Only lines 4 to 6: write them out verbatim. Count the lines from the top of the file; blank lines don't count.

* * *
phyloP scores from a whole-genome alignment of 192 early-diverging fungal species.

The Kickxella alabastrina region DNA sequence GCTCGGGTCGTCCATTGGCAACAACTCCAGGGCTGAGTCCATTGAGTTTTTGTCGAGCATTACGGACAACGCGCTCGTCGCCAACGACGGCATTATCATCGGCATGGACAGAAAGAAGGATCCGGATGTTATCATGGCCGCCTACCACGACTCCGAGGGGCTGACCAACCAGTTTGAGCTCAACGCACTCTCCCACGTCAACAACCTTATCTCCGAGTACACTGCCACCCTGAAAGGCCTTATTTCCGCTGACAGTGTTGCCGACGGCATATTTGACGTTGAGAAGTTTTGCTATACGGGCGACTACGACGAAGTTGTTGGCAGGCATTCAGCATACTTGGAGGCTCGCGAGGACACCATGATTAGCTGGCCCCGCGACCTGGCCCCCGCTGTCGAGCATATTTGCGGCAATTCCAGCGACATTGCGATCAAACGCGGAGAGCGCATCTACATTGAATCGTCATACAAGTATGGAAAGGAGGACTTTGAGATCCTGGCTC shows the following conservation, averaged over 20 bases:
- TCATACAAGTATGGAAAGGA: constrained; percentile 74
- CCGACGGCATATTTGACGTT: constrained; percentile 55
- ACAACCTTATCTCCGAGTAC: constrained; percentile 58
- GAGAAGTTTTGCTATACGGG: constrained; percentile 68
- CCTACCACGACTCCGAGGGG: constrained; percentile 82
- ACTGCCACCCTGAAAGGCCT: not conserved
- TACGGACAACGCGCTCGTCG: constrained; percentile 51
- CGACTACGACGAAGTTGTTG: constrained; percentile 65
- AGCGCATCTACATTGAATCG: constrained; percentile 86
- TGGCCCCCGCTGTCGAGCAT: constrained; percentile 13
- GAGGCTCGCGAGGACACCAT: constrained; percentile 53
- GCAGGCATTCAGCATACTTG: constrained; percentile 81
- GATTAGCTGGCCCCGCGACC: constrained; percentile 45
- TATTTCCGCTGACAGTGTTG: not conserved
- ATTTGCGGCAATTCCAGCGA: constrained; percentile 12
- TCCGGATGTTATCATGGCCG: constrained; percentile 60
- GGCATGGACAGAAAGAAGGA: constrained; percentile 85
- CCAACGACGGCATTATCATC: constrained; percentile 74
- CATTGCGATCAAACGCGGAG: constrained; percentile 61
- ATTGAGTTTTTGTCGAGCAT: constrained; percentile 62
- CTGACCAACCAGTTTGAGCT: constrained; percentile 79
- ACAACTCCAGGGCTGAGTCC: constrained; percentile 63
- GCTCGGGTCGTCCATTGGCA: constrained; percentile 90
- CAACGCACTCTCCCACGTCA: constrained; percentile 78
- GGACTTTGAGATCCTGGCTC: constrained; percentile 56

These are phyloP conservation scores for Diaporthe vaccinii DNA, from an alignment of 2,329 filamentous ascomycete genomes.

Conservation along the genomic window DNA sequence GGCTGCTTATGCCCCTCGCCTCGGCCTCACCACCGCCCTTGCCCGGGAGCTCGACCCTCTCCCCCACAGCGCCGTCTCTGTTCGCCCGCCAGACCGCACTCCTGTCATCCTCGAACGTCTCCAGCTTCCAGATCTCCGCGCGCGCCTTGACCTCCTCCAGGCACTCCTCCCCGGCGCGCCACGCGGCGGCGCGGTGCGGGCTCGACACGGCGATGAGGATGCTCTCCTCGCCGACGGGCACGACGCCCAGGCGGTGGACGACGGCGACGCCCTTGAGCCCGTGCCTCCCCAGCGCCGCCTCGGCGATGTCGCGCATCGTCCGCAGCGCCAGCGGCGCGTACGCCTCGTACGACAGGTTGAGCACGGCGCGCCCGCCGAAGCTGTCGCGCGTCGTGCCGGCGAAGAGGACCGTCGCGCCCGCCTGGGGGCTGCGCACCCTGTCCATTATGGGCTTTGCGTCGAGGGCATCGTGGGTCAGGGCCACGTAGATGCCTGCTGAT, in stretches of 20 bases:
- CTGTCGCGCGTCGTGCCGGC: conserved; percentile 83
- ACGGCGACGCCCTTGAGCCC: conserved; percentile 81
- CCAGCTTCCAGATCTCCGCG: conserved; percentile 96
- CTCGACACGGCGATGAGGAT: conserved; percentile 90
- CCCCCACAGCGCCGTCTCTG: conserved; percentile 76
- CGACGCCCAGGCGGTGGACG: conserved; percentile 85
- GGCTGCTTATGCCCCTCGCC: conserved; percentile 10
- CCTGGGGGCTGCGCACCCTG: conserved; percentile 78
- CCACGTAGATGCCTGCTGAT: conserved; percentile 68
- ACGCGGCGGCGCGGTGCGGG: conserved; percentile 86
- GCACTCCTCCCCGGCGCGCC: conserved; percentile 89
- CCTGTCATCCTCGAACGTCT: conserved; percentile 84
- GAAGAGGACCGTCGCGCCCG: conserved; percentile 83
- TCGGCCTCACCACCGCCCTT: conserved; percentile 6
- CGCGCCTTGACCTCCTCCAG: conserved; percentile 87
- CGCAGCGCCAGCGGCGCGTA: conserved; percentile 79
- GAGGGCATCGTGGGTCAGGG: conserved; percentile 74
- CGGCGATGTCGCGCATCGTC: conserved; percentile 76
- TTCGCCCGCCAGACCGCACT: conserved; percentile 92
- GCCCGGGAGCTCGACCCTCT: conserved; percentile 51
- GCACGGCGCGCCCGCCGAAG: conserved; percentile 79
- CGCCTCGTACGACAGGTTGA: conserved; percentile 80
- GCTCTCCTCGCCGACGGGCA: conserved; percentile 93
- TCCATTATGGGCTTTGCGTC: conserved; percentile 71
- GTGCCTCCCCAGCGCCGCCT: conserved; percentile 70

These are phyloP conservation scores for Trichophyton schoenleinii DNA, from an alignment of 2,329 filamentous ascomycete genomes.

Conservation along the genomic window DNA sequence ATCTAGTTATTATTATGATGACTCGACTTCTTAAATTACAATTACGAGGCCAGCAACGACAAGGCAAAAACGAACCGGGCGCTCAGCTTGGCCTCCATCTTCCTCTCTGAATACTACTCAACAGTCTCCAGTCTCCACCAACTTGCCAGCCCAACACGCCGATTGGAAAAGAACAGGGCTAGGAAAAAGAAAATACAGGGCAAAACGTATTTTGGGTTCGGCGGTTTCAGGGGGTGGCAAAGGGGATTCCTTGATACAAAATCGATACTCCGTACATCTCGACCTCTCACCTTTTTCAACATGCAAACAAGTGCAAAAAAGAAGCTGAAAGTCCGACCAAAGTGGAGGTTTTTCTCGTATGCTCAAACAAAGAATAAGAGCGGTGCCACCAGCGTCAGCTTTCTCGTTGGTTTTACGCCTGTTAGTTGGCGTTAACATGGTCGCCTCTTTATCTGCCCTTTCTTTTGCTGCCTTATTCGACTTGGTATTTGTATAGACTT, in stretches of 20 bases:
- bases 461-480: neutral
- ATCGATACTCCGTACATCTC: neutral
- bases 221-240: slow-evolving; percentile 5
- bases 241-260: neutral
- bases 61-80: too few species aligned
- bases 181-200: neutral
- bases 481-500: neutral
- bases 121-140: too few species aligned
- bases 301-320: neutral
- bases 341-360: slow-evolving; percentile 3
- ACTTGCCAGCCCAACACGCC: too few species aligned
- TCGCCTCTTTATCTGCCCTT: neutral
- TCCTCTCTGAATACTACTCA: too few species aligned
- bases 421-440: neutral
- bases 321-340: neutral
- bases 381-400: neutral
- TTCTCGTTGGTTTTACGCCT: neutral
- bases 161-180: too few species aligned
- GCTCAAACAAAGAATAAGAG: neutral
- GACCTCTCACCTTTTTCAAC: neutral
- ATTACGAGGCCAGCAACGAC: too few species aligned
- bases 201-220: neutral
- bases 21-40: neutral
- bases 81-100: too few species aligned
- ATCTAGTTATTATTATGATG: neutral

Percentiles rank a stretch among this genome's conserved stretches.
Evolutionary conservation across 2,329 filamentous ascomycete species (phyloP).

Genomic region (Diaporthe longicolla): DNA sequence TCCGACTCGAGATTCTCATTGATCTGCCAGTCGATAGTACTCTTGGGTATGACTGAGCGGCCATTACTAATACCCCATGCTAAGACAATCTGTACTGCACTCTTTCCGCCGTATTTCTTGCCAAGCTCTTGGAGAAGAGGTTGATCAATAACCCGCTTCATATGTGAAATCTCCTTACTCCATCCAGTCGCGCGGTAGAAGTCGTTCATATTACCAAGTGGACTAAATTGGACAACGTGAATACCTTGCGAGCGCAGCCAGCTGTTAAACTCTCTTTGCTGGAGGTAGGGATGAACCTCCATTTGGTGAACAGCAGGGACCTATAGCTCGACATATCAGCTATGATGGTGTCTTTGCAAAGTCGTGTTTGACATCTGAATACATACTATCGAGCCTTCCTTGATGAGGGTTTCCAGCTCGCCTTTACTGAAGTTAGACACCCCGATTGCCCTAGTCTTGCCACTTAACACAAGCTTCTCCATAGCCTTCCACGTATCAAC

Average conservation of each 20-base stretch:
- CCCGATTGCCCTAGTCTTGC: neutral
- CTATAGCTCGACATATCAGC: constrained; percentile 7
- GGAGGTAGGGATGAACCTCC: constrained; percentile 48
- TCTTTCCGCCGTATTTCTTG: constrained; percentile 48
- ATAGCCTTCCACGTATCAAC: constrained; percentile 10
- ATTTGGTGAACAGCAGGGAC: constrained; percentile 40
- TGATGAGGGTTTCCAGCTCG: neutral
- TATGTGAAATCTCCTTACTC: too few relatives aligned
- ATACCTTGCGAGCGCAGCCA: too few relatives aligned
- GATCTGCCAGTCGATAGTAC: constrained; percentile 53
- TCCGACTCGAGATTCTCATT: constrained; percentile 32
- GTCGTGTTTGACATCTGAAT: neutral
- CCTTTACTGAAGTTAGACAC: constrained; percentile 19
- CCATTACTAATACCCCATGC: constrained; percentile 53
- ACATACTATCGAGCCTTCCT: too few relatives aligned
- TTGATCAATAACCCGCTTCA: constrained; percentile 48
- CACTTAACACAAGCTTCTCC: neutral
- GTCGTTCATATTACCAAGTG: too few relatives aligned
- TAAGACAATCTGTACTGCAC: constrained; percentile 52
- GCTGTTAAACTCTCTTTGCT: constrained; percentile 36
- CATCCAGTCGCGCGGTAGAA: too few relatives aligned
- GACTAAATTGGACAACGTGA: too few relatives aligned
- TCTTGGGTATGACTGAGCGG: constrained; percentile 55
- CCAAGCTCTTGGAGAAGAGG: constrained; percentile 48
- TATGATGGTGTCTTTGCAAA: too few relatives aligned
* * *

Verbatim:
- CCGACGGCATATTTGACGTT: constrained; percentile 55
- ACAACCTTATCTCCGAGTAC: constrained; percentile 58
- GAGAAGTTTTGCTATACGGG: constrained; percentile 68